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Aiming to reveal the hidden wonders of the world through close-up, macro and micro photography, the Close-Up Photographer of the Year (CUPOTY) has announced the winners and finalists of its annual competition.
Fielding more than 12,000 entries from 67 countries, a jury of photographers, scientists, naturalists, journalists and picture editors chose the overall winner as well as the winners and Top 100 pictures in 11 categories: Animals, Insects, Butterflies & Dragonflies, Invertebrate Portrait, Underwater, Plants, Fungi & Slime Moulds, Intimate Landscape, Human Made, Micro (images created using a microscope) and Young (for entrants ages 17 and under.)
CUPOTY, founded in 2018 by photojournalists Tracy and Dan Calder, is an annual competition organized in association with Affinity Photo to encourage photographers to slow down, enjoy their craft and make long-lasting connections with the world around them.
‘Thanks to these creative and original pictures, I now know that ants fire acid like water pistols and bees sometimes hold each other’s legs while they sleep,” says co-founder Tracy Calder.
Hungarian photographer Csaba Daróczi won the title of Close-Up Photographer of the Year and a £2,500 ($3,100) cash prize with a striking picture of a Eurasian nuthatch in flight taken from inside a hollowed-out tree stump (below).
See all the top 100 pictures here.
The Bird of The Forest: “In the winter of 2023, I took a lot of photographs in a forest close to my home in Kiskőrös, Hungary,” the winning photographer explains. “I found something new to photograph almost every week, like this hollowed out tree stump, which measured around half a metre in diameter. I took a few first shots and was amazed by the results. I wanted to include an animal in the frame, so I placed a sunflower near the hole, which the mice and birds soon found.”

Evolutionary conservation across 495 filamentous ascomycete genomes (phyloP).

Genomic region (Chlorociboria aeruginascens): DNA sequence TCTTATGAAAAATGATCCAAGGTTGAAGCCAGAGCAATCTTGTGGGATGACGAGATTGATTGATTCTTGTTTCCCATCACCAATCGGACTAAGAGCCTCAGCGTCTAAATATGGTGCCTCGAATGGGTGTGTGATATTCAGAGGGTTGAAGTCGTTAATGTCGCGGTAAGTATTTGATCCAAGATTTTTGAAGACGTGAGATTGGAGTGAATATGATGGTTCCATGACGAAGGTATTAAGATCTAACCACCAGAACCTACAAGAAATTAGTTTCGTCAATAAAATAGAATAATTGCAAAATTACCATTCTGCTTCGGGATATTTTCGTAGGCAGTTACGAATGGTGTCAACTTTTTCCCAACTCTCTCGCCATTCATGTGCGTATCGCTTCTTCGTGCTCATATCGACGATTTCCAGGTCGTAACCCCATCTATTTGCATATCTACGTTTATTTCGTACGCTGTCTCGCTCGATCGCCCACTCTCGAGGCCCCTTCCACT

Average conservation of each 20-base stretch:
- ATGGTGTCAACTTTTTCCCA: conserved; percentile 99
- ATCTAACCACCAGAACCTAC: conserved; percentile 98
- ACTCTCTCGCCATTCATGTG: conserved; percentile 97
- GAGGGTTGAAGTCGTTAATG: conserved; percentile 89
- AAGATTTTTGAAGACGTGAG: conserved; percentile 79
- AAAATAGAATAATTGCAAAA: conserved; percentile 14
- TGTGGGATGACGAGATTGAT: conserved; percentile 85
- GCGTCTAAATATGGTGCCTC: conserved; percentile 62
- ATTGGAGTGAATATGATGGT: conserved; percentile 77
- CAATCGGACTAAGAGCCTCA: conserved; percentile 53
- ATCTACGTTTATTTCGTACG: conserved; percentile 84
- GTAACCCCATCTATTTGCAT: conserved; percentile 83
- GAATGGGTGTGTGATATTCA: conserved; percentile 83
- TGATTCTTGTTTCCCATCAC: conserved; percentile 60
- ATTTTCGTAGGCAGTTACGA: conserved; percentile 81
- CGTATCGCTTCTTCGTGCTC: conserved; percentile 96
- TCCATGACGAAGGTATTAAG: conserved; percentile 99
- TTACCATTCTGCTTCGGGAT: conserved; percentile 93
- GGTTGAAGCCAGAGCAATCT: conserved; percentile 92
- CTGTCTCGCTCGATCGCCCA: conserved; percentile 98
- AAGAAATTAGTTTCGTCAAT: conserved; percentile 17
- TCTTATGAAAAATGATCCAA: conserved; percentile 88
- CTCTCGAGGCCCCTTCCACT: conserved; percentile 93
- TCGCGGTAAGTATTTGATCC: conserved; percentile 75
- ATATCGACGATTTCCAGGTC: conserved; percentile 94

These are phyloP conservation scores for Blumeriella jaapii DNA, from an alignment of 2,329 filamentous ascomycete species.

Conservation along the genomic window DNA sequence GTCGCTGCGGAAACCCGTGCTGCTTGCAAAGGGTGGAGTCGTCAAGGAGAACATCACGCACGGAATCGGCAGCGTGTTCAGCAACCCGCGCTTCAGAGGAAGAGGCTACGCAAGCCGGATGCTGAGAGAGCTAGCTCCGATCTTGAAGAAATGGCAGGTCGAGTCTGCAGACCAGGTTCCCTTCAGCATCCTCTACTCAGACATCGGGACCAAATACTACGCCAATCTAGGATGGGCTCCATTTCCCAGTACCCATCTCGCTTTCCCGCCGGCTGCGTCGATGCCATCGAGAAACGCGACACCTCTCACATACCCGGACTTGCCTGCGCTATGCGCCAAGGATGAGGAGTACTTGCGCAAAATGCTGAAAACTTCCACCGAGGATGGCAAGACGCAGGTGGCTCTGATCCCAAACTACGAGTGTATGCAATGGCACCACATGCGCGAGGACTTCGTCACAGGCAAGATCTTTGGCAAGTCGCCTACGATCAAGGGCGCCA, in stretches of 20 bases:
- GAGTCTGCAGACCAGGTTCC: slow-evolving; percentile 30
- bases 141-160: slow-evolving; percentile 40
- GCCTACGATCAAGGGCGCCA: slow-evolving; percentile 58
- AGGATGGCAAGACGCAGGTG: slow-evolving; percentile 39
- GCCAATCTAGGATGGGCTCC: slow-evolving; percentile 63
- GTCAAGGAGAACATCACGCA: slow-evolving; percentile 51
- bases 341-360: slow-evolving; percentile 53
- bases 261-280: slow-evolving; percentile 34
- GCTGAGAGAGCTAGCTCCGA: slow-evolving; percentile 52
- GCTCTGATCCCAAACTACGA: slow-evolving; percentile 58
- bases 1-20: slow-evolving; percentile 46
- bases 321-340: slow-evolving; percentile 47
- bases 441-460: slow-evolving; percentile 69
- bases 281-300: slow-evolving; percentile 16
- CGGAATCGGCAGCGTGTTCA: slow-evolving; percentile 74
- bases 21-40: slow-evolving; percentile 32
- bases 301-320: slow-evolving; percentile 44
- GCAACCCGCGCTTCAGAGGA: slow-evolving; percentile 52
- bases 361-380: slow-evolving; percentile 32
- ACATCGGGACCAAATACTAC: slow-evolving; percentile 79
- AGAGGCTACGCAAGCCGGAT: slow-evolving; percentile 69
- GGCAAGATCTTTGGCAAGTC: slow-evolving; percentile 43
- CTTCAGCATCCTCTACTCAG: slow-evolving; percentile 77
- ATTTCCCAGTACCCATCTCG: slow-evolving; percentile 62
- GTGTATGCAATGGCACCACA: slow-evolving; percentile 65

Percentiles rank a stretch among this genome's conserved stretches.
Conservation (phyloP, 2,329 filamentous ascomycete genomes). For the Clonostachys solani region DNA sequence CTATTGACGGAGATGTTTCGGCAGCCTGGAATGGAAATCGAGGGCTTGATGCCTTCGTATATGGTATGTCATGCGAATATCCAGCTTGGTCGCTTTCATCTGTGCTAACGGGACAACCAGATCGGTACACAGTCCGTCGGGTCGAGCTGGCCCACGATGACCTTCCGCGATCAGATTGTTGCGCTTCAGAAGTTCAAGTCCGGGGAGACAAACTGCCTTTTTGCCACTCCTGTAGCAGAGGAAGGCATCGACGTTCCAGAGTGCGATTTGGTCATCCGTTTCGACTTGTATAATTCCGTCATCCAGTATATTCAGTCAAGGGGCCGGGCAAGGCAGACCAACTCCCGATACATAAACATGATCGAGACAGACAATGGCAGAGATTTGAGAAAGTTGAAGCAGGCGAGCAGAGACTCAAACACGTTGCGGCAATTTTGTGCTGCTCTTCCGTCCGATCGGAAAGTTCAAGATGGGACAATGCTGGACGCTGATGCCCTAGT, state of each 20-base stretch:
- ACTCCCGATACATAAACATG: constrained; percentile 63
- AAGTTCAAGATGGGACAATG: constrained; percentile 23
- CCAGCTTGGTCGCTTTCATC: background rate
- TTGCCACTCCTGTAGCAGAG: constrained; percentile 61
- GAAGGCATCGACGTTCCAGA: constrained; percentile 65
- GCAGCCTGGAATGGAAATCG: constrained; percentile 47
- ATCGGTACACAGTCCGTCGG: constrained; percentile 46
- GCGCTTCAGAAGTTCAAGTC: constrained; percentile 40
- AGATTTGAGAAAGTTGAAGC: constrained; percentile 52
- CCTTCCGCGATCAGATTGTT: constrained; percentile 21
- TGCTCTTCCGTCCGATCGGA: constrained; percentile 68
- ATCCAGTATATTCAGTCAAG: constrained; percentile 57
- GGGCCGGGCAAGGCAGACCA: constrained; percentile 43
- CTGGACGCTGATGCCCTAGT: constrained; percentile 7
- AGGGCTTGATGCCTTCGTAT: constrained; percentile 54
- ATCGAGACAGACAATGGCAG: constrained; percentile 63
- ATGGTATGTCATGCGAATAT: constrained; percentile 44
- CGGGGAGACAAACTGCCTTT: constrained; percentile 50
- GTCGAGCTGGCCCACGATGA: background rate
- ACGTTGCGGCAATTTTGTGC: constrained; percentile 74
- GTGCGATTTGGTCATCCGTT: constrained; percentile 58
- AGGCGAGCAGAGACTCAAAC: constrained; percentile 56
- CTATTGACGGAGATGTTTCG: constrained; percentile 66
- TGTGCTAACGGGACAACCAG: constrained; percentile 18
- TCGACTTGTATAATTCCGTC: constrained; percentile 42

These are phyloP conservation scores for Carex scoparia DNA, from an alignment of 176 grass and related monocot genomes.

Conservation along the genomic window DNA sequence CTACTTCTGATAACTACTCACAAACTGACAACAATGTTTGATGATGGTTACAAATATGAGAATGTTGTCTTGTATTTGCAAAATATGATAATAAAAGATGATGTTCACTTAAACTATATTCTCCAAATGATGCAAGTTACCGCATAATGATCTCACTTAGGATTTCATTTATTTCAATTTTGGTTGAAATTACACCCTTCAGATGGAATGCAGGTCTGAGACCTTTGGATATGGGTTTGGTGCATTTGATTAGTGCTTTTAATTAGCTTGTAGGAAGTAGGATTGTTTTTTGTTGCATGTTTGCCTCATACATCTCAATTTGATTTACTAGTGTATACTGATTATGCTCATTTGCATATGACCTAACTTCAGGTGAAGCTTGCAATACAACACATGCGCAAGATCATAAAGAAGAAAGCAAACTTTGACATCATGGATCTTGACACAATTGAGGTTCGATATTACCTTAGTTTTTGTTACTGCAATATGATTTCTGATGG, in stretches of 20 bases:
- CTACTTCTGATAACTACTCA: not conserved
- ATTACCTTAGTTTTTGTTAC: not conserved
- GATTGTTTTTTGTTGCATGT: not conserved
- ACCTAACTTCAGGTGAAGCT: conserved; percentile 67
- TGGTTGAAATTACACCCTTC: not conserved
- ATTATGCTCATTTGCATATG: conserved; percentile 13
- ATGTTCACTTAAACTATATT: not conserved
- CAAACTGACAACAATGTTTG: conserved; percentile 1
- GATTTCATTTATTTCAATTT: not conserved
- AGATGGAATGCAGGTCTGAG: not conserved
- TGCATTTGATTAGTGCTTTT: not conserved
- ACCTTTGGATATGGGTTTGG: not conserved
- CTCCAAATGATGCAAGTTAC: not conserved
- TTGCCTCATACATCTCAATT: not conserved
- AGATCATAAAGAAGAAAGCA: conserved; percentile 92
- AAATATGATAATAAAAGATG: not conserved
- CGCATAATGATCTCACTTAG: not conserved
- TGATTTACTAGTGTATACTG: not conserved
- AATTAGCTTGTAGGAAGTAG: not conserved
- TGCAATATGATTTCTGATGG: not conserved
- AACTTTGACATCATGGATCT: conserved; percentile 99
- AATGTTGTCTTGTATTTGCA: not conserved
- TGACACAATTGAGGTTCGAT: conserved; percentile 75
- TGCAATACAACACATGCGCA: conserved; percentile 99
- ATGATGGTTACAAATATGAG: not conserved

Dune Wrestling: A battle between a pair of Secret Toadhead agamas (lizards) during a territorial conflict in Chornye Zemli Nature Reserve, in Russia’s Kalmykia semi-desert.
“I visited this small dune for several years,” Tyakht recalled. “Each visit added new information about the most interesting local residents, the Toadhead agamas. I observed their mating behavior, building new burrows, hunting insects, and territorial conflicts. These fights while defending their territory were the most exciting spectacle. A whole ritual with initial “negotiations” with the help of various movements of the tail, demonstration of intimidating poses and a preliminary warlike dance culminated in a tough fight. This is one of the moments of such a fight in which small lizards look like grappling wrestlers on a sports mat.”
Kiss of Death: “I was sitting in a hide watching a heron stalking fish in the shallow water,” said Bivrin. “Most bird photographers like to capture the entire bird, whereas I enjoy tight portraits and details.”